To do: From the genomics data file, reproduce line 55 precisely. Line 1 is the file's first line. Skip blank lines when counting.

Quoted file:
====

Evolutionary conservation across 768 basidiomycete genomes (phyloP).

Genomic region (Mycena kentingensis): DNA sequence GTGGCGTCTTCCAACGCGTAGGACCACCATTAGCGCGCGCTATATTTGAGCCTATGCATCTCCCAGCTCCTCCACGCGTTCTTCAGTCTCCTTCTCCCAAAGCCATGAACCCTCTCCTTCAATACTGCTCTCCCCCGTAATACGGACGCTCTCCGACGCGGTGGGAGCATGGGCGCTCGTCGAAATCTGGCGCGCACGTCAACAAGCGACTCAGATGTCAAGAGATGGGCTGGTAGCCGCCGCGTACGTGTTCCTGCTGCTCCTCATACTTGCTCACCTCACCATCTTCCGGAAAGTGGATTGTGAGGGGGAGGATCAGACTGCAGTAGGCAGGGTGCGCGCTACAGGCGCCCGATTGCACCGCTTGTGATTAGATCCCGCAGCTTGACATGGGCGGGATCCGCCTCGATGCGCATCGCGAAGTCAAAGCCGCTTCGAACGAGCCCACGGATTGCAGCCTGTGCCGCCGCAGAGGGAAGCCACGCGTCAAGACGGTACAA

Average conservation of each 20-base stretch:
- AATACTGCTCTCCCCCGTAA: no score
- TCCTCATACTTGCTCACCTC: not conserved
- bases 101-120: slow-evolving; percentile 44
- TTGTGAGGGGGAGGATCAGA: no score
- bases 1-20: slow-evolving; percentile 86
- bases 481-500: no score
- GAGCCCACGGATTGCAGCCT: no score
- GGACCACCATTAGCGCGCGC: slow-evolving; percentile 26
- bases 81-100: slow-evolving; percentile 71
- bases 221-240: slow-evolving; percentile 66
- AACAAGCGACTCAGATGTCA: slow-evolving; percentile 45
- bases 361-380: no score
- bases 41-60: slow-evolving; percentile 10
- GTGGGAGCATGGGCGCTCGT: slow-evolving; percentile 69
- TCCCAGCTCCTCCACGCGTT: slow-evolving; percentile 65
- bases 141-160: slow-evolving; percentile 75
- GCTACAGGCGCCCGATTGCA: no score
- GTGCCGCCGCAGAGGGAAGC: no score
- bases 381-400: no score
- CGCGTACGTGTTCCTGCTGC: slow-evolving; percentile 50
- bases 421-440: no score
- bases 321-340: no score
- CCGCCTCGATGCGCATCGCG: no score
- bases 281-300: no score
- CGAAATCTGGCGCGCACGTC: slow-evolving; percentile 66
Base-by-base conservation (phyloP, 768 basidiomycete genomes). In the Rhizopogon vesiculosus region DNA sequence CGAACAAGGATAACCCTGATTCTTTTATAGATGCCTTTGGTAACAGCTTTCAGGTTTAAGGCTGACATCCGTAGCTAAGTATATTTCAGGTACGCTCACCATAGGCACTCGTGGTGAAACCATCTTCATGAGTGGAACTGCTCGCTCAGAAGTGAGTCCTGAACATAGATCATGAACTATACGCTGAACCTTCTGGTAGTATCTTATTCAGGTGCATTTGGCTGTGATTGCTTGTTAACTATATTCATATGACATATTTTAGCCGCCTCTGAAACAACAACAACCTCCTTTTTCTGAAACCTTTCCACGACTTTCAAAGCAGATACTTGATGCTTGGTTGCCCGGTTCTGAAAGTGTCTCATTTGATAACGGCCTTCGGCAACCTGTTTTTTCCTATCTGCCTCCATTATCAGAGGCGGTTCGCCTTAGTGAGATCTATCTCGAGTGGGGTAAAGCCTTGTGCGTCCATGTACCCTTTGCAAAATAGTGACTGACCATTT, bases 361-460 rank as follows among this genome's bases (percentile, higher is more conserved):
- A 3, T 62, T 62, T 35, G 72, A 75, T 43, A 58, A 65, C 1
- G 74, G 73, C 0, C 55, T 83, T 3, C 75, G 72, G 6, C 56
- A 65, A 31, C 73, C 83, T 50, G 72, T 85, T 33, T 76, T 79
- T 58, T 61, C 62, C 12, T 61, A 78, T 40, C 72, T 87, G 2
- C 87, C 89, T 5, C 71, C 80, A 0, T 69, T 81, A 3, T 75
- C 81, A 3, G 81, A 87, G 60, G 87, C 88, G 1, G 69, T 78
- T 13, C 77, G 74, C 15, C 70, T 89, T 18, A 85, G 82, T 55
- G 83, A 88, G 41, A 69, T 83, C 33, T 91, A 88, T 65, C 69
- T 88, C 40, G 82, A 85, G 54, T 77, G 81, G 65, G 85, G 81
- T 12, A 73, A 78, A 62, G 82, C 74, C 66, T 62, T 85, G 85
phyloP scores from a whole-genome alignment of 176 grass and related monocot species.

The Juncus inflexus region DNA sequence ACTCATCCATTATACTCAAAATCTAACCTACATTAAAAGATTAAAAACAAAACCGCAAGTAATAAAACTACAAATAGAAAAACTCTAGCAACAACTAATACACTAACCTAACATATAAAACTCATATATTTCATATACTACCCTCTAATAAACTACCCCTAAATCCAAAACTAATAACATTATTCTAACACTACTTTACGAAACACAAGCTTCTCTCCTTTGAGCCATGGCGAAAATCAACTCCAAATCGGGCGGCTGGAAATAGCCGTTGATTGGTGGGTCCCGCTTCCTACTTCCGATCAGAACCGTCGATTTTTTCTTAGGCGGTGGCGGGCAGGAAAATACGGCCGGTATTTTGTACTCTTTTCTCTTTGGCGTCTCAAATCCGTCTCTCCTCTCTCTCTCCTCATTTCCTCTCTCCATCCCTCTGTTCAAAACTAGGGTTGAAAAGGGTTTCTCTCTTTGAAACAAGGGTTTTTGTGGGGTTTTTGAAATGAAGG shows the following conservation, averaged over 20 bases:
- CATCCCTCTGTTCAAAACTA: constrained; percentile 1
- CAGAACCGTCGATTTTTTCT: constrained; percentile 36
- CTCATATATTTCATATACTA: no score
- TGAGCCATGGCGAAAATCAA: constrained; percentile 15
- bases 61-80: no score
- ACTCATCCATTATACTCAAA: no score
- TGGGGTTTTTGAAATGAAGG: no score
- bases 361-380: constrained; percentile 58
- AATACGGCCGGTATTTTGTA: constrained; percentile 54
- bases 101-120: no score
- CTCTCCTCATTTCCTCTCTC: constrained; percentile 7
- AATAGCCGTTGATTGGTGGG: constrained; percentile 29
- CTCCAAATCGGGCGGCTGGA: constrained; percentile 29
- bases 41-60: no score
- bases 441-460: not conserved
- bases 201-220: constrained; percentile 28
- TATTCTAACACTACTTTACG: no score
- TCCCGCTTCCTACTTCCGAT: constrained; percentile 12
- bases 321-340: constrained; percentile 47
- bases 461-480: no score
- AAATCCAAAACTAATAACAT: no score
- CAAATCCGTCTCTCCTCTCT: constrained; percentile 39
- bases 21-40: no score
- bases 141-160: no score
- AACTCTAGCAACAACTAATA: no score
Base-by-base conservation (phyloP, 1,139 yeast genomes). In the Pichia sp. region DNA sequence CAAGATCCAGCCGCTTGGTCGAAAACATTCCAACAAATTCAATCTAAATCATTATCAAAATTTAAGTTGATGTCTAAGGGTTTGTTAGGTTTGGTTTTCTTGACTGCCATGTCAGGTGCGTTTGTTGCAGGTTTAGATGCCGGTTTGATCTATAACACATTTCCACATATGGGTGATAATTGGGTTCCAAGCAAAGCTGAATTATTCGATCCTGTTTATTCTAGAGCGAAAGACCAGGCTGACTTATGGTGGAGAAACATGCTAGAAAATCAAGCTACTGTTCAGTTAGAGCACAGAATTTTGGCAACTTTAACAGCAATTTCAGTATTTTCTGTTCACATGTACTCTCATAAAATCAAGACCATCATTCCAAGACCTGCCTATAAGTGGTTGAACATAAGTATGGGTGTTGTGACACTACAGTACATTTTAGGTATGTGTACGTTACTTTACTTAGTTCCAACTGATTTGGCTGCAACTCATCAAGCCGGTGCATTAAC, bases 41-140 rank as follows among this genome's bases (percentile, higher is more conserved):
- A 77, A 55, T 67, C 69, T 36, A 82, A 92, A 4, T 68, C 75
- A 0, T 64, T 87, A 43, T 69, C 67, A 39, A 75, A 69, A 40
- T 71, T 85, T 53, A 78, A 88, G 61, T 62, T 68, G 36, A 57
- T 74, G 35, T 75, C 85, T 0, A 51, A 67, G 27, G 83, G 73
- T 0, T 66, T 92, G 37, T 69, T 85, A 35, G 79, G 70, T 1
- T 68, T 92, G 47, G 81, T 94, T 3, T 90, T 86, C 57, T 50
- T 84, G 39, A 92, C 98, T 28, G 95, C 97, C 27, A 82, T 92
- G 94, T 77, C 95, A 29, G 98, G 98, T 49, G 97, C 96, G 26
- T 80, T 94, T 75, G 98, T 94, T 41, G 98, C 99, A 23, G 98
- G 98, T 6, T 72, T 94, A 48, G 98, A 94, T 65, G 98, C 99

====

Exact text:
- bases 41-60: no score